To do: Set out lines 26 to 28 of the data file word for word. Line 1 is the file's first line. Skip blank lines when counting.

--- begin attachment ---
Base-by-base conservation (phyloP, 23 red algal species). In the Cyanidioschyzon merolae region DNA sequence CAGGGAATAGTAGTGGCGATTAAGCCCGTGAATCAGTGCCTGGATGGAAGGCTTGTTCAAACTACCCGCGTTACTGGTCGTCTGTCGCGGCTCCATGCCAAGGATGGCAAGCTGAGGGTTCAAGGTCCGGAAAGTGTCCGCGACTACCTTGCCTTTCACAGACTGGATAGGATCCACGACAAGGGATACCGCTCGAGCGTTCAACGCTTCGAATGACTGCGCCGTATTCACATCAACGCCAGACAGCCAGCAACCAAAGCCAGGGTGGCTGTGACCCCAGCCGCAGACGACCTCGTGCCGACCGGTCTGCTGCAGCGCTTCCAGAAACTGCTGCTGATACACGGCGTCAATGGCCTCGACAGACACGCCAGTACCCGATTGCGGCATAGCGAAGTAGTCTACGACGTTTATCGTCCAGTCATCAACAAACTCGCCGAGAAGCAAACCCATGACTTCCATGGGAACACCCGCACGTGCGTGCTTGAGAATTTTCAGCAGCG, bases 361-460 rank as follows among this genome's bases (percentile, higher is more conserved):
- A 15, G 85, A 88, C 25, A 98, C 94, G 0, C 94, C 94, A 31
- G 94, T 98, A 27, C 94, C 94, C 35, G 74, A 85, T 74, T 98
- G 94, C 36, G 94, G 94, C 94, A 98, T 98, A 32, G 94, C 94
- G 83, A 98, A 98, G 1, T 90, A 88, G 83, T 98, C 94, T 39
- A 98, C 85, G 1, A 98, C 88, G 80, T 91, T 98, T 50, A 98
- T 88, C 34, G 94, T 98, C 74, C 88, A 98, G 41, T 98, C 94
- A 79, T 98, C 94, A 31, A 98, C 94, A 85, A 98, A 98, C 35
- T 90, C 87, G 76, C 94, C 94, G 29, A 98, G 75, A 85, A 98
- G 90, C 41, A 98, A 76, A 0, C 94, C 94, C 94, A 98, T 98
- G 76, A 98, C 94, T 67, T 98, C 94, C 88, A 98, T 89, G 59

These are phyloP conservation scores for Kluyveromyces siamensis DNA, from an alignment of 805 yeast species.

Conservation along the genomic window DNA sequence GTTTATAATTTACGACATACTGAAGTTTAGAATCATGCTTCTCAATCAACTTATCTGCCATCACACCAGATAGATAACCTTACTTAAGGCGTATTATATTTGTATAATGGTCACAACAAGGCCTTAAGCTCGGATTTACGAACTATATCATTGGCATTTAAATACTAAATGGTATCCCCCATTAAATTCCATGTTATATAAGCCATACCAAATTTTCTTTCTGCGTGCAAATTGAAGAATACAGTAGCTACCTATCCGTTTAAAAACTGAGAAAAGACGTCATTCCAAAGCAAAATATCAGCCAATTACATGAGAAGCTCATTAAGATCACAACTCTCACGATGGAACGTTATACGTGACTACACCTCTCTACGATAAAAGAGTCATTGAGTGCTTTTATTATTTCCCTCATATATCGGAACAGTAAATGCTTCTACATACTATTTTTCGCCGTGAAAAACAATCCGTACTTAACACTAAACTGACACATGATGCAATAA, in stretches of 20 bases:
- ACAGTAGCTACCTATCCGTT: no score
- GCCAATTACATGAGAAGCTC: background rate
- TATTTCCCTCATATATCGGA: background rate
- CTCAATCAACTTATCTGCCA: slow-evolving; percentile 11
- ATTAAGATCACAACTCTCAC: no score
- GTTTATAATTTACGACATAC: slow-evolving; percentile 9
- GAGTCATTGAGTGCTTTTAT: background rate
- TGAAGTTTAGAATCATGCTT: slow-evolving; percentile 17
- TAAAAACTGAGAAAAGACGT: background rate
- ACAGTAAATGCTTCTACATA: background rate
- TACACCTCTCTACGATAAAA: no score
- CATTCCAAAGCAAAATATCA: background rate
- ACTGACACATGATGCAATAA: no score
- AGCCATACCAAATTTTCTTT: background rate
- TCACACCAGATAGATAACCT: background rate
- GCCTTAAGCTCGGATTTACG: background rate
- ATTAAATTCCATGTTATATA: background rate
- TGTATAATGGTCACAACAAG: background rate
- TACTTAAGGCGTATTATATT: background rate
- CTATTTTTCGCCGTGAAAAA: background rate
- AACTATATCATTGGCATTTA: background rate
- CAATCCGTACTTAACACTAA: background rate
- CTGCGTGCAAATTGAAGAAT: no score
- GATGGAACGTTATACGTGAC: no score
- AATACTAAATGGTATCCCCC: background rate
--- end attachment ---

- ACTGACACATGATGCAATAA: no score
- AGCCATACCAAATTTTCTTT: background rate
- TCACACCAGATAGATAACCT: background rate